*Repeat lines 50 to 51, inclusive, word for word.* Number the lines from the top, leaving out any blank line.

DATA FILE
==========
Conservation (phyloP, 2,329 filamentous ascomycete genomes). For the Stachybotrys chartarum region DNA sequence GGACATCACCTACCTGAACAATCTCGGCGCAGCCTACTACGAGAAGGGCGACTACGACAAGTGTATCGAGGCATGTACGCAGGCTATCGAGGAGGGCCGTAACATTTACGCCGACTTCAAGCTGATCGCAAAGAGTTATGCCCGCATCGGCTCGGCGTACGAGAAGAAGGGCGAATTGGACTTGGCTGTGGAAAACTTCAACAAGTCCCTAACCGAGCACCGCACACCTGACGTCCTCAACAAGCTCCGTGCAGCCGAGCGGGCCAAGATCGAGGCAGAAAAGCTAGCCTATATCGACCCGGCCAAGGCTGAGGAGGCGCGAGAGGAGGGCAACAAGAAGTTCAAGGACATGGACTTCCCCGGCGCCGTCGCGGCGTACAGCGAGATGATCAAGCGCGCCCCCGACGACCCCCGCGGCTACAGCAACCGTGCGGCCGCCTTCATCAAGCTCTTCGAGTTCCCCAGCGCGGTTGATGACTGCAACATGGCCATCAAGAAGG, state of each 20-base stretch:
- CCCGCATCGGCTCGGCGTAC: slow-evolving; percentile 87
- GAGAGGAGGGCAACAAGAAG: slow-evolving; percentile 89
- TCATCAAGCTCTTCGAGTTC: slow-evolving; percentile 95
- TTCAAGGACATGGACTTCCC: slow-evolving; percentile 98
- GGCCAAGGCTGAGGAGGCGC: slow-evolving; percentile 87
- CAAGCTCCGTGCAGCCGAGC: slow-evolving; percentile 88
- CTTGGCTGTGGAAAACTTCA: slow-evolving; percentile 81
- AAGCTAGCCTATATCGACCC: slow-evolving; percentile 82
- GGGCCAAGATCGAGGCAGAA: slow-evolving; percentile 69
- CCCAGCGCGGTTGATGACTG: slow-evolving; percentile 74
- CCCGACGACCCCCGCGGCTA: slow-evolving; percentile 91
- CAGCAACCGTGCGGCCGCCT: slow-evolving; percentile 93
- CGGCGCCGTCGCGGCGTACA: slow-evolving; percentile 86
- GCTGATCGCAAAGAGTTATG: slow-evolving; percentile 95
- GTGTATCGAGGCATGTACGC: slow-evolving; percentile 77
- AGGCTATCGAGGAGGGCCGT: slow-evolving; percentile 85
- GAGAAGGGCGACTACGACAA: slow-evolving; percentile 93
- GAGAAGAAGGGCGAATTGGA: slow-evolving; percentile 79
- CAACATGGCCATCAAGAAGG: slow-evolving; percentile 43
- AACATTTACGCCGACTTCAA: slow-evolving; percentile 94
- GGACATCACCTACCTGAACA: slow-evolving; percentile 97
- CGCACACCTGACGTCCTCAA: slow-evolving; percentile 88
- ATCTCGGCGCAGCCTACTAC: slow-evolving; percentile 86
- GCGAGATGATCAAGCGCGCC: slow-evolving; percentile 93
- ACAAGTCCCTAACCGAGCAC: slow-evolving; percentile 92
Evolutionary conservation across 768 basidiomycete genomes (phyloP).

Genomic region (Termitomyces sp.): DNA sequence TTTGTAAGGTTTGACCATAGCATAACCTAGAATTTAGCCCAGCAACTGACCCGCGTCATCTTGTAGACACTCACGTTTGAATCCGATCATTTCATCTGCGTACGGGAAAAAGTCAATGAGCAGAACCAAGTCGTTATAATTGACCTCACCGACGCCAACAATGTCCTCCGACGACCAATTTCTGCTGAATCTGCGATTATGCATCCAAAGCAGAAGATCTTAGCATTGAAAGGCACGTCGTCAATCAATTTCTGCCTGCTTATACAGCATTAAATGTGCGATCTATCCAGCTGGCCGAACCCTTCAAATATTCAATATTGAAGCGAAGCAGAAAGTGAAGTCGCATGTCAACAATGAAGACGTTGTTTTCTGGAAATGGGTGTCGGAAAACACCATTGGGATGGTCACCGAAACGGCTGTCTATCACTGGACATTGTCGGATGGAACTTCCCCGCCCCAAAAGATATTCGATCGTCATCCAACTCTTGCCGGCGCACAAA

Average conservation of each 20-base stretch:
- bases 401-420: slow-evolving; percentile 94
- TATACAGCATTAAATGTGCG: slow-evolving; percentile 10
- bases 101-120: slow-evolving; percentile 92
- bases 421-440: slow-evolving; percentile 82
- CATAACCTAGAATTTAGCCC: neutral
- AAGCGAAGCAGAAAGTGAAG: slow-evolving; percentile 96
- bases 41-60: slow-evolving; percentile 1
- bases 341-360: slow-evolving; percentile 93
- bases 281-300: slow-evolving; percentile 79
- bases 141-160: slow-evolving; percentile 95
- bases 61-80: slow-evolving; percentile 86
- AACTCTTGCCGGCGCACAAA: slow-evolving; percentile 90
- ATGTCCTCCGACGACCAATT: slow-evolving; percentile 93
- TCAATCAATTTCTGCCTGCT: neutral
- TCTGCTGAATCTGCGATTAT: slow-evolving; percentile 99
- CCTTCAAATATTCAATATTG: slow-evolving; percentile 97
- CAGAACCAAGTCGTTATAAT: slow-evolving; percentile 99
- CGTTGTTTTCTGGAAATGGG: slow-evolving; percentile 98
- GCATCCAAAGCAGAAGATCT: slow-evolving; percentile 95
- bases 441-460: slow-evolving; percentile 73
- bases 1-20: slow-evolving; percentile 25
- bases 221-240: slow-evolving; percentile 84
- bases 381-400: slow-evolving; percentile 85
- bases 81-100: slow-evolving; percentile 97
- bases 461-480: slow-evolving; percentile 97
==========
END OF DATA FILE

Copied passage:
- bases 1-20: slow-evolving; percentile 25
- bases 221-240: slow-evolving; percentile 84